1 Aug, 2018
Bunker fuel oil contaminated with cumylphenol was finally confirmed in Singapore which had been earlier reported in Houston, US. According to fuel oil quality testing companies, six severe damages were reported that some sticky substances caused clogging of centrifuges, pipelines and fuel filters. Suppliers have worried the spread of the contaminated furl oil in Hong Kong, South Korea or Taiwan where traders import bunker fuel oil from Singapore. In the regions, market players are concerned that the contaminated fuel oil would prevail.
As reported, a large amount of sticky substances would be attached to fuel supply machines if vessels keep using the contaminated fuel oil. That could lead to clogging of pipelines or fuel filters, and unintended shutdown of the main engine or generators in the worst case. Specialists perceive that operation of a vessel would be uncontrollable until emergency generators activate. Since the first contamination occurred in Houston on March 2018, one trouble after another has been reported. The problem is complex in part because the root cause had yet to be found out. Furthermore, ISO 8217, which is a standard for the quality contracts, defines no strict rules for contamination of cumylphenol. Cumylphenol is a petrochemical substance that is refined from benzene series. Suppliers refuse to compensate against claims from shipping companies as ISO 8217 doesn’t mention any strict rules for additives of petrochemical substances. Moreover, limit of compensation (time-bar) could expire as it takes time before a problem surfaces after fuel oil is supplied to a ship.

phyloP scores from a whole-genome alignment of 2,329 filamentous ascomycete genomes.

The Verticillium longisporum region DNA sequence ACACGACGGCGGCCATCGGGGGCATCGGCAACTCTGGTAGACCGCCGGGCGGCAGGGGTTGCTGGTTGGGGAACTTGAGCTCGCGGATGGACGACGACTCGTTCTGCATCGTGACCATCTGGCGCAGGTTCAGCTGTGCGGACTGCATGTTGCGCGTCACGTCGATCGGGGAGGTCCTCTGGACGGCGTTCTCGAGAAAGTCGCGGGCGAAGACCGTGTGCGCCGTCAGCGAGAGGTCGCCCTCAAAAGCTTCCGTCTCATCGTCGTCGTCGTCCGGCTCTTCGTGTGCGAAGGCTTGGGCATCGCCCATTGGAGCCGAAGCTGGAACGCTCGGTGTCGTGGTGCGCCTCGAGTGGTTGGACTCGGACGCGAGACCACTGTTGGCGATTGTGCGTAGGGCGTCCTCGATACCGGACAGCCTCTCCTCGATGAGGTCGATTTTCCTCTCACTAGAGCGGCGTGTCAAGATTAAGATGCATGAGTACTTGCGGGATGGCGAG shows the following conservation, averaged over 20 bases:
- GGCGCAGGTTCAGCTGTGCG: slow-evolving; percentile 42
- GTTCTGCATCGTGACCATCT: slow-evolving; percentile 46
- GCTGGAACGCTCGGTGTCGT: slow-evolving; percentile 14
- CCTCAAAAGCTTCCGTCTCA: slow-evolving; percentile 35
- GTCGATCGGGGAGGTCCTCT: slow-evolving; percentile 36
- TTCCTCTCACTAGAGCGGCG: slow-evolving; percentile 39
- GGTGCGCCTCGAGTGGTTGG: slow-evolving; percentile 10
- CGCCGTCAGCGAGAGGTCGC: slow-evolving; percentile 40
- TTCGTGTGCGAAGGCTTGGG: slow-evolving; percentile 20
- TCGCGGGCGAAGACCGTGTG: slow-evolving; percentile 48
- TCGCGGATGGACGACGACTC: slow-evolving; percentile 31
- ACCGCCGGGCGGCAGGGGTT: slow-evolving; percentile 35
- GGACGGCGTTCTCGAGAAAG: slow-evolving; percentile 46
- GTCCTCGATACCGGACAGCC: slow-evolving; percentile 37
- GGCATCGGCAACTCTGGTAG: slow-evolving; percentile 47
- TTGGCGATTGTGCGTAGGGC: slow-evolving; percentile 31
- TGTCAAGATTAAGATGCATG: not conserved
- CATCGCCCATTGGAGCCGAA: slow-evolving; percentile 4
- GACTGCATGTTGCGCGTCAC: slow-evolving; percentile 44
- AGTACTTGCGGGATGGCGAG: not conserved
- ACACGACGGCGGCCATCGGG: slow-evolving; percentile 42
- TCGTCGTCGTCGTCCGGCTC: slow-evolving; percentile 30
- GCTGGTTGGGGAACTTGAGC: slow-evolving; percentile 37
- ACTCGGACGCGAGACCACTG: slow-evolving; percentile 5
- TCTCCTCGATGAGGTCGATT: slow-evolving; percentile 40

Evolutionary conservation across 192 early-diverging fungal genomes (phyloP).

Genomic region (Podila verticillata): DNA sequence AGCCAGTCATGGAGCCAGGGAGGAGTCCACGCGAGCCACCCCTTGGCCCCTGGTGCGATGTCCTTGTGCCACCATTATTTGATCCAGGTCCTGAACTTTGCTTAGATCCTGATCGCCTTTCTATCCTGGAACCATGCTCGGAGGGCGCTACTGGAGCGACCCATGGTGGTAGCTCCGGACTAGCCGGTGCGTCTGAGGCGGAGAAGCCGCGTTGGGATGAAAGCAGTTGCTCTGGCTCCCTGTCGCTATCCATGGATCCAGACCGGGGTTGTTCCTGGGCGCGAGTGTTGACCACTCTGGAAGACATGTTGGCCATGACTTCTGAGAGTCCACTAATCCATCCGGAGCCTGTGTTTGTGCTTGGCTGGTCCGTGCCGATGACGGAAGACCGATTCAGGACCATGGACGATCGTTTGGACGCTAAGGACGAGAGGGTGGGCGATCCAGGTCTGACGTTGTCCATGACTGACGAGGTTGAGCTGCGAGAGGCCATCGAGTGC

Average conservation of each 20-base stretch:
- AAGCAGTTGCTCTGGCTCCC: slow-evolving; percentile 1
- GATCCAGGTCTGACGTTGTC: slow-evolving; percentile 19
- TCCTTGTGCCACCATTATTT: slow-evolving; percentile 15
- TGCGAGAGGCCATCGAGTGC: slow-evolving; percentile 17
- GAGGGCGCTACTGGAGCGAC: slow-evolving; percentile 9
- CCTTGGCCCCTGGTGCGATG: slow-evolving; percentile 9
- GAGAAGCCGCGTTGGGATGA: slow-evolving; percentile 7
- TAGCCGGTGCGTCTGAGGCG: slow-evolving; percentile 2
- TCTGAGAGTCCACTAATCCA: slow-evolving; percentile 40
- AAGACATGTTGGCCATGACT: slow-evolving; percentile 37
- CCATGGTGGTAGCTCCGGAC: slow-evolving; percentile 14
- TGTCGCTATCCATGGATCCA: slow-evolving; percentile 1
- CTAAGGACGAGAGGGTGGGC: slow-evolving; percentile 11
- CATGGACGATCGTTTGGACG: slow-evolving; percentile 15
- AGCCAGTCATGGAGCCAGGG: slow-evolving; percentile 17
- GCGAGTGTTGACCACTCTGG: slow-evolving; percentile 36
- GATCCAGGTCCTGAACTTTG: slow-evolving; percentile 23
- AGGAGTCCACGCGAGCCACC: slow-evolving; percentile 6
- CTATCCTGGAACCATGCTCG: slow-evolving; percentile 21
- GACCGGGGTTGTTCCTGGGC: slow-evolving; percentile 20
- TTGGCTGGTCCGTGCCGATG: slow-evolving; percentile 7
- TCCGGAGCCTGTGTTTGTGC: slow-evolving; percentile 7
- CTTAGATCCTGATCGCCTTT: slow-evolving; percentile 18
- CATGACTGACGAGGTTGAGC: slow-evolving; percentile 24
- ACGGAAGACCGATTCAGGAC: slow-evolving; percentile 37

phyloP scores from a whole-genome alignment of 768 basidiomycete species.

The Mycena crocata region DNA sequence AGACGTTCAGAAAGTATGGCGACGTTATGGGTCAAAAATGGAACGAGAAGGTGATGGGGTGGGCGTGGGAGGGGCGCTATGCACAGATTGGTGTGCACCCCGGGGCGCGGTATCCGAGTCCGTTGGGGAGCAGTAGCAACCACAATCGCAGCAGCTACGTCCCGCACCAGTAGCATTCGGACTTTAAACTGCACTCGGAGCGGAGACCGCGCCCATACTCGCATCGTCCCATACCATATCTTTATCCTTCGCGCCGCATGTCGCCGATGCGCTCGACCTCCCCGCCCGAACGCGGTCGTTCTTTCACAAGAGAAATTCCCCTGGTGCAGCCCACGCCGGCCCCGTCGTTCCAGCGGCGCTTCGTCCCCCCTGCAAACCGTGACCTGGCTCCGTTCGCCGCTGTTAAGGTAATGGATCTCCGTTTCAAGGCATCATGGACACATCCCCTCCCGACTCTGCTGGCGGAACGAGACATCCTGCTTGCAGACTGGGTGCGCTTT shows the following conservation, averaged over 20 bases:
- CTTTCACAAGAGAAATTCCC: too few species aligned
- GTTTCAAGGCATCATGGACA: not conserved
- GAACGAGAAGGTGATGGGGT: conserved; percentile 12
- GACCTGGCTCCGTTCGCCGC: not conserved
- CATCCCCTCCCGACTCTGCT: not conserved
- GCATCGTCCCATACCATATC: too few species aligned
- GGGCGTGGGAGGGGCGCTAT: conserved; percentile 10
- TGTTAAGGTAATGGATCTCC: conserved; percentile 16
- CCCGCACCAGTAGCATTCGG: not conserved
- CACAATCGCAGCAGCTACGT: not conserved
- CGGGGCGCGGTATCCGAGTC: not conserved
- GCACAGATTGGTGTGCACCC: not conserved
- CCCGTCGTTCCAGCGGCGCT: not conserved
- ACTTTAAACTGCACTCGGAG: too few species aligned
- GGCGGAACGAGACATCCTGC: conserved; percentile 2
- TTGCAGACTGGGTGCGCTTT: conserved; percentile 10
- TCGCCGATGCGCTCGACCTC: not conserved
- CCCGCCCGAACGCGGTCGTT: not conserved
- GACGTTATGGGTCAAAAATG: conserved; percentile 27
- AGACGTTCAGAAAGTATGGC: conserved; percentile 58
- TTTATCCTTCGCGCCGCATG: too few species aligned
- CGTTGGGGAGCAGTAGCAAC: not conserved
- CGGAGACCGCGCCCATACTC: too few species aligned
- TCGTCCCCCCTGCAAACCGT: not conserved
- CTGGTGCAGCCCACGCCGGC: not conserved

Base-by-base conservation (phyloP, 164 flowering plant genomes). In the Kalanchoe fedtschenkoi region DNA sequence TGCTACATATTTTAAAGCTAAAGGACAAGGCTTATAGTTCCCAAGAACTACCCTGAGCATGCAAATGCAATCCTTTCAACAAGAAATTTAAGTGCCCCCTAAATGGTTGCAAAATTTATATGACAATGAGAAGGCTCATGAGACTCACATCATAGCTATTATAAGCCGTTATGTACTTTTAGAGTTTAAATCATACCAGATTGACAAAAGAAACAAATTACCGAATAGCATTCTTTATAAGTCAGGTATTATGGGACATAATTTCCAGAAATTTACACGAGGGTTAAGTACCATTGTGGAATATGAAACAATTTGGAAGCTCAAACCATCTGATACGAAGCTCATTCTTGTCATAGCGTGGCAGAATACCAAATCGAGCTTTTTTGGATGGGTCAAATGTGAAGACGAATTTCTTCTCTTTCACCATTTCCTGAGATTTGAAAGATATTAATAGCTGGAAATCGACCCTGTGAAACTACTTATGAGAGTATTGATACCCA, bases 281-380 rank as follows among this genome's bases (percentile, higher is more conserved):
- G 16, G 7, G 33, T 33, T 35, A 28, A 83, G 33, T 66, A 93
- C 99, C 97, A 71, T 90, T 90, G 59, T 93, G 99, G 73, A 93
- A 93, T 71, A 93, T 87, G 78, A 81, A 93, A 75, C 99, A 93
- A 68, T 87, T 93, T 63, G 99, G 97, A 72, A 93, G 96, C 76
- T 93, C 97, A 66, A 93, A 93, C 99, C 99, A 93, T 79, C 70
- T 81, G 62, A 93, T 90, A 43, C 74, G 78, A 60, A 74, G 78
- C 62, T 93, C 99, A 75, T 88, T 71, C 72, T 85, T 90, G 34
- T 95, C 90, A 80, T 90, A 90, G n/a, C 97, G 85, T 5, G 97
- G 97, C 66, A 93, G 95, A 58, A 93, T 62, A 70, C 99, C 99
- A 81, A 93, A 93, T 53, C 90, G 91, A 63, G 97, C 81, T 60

Shipping companies have stopped taking bunker at Houston and Panama. One of solutions is to procure bunker fuel oil at Japan, Far-East Russia or Thailand where bunker fuel oil from refiners are available. However, not all vessels are able to drop by the ports owing to their routes or prices. Furthermore, they are considering to mix MGO with the contaminated fuel oil. However, that could be a huge burden on shipping companies. Prices for bunker fuel oil in August at Singapore, the world largest bunker supply ports, are going to increase due to the spreading concerns of the contaminated fuel oil. It is also affecting the market in some Asian ports such as Hong Kong and South Korea where fuel oil are imported from Singapore.